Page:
One of the most exciting sectors in the market today -- for good and bad -- is semiconductors. These play an increasingly important role in the world, as new technologies like artificial intelligence, machine learning, the Internet of Things, self-driving vehicles, and especially 5G take hold in the market. Yet at the same time, the ongoing U.S.-China trade war has sapped business confidence, leading to extreme caution on the part of chip buyers worldwide. A downturn in demand can wreak havoc on semiconductors, which have oversupplied the market over the past year, leading to many negative-earnings surprises.
This has set up an interesting dynamic where big secular trends are running headlong into a cyclical downturn. Yet starting in the second half of 2019, it appears that one secular trend -- the buildout of 5G networks -- is beginning to overwhelm these macroeconomic fears, sending certain semiconductor-related companies soaring.
Semiconductor equipment stocks are hitting highs
One would think the global slowdown would absolutely kill the stocks of semiconductor equipment manufacturers, who make the machines needed to produce leading-edge chips. However, the opposite has been true, with many such companies hitting 52-week and/or all-time highs in recent weeks.
These include ASML Holding (ASML -0.18%), KLA-Tencor (KLAC 0.82%), Applied Materials, and Lam Research (LRCX -0.25%). In addition, Taiwan Semiconductor Manufacturing (TSM 0.78%), the world's largest foundry and buyer of this equipment, is also up nicely. As you can see, all of these stocks are crushing the market over the past year -- and that's in spite of the sharp December sell-off and ongoing trade war.
Interestingly, as U.S. and China relations continue to get more acrimonious, it seems both countries are stepping on the gas to become the leader in 5G technology. In particular, Taiwan Semi's management, which just had its third-quarter earnings release and conference call, gave some amazing numbers regarding the 5G buildout.
Boosting capital expenditures by 40%
In its earnings release, Taiwan Semiconductor revealed that it would again be boosting its capital expenditures for the year by a whopping 40%. Remember, the company is the world's largest outsourced semiconductor foundry and makes chips for most of the leading fabless semiconductor designers. Though Taiwan Semi had initially anticipated spending $10 billion to $11 billion on capex this year, management is now boosting that figure to $14 billion to $15 billion, with a similar forecast for 2020.
Why such an increase? Taiwan Semi is seeing huge demand for leading-edge chips, which are the high-performance chips that will go into 5G handsets and base stations, well beyond what it had initially anticipated. According to management, about $1.5 billion of the capex increase is for the company's 7-nanometer chips that are just hitting the market, and the other $2.5 billion is to get an early jump on 5-nanometer chips for next year. In semiconductors, the nanometer distance signifies the distance between transistors; the smaller the space, the more transistors can be packed into a chip, making the chip more powerful.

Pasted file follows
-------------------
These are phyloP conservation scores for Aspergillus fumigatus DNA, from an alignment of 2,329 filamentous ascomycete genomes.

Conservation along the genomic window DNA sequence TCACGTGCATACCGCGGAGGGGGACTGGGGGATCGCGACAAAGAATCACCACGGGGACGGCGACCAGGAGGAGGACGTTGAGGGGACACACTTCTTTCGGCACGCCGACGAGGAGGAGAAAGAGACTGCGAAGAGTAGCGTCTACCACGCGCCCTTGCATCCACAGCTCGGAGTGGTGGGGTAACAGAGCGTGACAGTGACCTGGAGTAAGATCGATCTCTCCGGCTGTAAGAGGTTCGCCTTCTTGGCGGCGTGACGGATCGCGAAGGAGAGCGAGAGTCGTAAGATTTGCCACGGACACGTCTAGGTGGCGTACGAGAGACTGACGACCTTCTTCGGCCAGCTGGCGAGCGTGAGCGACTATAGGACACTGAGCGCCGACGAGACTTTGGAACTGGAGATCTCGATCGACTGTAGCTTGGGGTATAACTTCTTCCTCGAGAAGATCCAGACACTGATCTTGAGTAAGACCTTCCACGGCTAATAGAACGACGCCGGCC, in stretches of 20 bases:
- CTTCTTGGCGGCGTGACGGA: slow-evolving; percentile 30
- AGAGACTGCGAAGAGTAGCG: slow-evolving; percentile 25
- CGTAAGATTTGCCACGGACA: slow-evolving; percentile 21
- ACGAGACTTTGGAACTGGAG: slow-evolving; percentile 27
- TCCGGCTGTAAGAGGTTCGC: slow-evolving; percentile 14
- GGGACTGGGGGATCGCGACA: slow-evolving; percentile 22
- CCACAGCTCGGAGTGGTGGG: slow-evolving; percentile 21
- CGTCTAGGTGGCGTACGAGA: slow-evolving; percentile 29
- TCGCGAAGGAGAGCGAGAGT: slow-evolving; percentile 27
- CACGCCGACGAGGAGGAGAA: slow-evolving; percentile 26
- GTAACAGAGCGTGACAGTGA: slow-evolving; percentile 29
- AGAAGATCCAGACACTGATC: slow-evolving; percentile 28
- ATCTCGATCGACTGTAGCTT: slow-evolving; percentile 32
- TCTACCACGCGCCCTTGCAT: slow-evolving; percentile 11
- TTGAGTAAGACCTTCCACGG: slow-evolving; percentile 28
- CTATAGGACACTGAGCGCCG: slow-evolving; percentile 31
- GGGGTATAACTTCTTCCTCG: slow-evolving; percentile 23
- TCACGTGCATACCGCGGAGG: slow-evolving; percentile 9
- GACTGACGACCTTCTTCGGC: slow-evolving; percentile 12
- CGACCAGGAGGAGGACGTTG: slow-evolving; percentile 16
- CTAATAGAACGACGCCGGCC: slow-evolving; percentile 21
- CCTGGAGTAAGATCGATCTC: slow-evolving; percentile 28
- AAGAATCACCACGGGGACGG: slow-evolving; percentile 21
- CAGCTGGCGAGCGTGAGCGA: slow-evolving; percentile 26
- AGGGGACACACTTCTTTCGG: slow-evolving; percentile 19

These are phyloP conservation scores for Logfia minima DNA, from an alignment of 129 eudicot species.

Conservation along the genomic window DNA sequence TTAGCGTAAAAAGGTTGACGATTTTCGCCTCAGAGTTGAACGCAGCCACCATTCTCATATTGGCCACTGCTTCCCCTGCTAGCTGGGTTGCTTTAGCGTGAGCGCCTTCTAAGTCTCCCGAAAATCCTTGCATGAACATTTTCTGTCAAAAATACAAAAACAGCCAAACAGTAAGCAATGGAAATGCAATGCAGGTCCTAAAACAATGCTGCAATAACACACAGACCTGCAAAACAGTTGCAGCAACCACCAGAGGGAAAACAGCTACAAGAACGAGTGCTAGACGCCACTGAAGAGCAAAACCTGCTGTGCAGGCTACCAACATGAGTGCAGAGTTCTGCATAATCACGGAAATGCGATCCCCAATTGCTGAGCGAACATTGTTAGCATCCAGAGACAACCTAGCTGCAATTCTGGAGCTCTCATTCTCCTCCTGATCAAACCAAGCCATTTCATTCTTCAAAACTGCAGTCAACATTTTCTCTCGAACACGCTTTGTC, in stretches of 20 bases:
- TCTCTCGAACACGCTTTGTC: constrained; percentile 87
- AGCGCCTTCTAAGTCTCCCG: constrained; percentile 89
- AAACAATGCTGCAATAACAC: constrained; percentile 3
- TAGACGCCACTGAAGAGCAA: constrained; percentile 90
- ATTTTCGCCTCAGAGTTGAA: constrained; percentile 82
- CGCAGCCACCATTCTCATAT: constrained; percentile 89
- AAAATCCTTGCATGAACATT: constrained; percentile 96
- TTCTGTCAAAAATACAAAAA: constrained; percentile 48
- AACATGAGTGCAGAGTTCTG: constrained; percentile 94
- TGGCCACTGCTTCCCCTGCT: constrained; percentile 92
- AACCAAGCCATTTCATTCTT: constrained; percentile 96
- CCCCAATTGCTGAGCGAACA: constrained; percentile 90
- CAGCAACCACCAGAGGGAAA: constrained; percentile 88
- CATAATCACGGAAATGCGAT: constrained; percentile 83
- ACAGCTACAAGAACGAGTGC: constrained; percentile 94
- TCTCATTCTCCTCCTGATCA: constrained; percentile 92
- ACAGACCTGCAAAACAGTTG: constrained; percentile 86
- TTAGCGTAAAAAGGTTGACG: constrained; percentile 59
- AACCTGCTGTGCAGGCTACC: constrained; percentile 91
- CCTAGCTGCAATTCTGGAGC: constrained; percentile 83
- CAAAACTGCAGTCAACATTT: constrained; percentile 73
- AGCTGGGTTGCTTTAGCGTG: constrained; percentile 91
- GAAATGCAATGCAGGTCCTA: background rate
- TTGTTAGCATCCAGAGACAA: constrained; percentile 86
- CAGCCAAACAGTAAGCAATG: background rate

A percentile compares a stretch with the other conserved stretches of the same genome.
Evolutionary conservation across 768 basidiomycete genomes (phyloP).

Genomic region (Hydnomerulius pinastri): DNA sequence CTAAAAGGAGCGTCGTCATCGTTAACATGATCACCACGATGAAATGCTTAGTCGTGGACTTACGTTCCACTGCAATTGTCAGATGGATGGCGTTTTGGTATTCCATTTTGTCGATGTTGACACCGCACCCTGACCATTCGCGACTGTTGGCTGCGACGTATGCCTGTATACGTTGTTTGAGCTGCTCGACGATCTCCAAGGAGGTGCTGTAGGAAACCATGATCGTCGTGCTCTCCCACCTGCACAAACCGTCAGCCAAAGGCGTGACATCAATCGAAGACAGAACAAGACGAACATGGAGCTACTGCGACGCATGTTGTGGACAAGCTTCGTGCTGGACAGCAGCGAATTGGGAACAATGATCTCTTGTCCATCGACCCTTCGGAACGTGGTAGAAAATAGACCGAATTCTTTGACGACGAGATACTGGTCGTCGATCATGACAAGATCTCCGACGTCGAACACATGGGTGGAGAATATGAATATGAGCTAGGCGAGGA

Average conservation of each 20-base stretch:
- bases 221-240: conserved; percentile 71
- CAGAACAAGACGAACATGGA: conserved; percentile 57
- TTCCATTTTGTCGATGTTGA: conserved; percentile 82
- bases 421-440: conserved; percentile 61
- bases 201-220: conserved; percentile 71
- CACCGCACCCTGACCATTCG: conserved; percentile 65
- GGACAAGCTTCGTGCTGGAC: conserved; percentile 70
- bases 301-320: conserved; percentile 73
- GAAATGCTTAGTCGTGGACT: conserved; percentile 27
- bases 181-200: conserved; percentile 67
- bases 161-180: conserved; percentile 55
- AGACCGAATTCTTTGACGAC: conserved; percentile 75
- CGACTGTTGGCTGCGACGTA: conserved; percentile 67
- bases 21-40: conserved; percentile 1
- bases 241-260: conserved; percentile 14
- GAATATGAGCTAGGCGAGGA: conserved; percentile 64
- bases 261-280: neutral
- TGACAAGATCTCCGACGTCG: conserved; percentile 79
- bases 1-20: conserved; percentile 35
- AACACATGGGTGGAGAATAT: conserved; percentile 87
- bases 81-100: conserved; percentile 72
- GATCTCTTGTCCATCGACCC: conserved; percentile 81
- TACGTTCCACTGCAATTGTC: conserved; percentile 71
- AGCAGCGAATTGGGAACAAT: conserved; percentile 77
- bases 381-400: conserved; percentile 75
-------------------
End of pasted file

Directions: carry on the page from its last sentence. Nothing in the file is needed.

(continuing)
Management said, "Since the middle of this year, we've been seeing an acceleration in the worldwide 5G development. This will speed up the introduction and deployment of 5G network in smartphone in several major markets around the world."
The company now expects 5G penetration to ramp even faster than 4G, with 5G phones reaching a mid-teens smartphone market share next year, up from Taiwan Semi's previous expectations of just mid-single-digit penetration in 2020.
Smaller chips need bigger equipment
Increased 5G demand is thus causing increased demand for smaller chips, yet smaller chips are becoming harder to produce. The smaller the chip, the more manufacturing process steps it must go through, which is why all of these semi-cap equipment makers are seeing such strong demand. In particular, ASML Holding's EUV technology is crucial for the ability to produce 7-nanometer and lower chips. That's why ASML's stock has gone up so much in the past year, and why it trades at a higher multiple than its peers.
Another favorite is KLA-Tencor, which has a competitive advantage in process diagnostic and control equipment, which tests wafers and masks for imperfections. This diagnostic tool becomes increasingly important as die sizes shrink, because of the exactness required to produce high-density chips at scale.
Though semi-cap equipment stocks have all had good runs over the past year, these big technological trends don't appear to be slowing down anytime soon. While a global recession may delay the growth of these companies, macroeconomic conditions probably won't hold them back forever. Therefore, investors should look to snap up these winning tech leaders on any big pullbacks. And if trade tensions ever ease up, so much the better.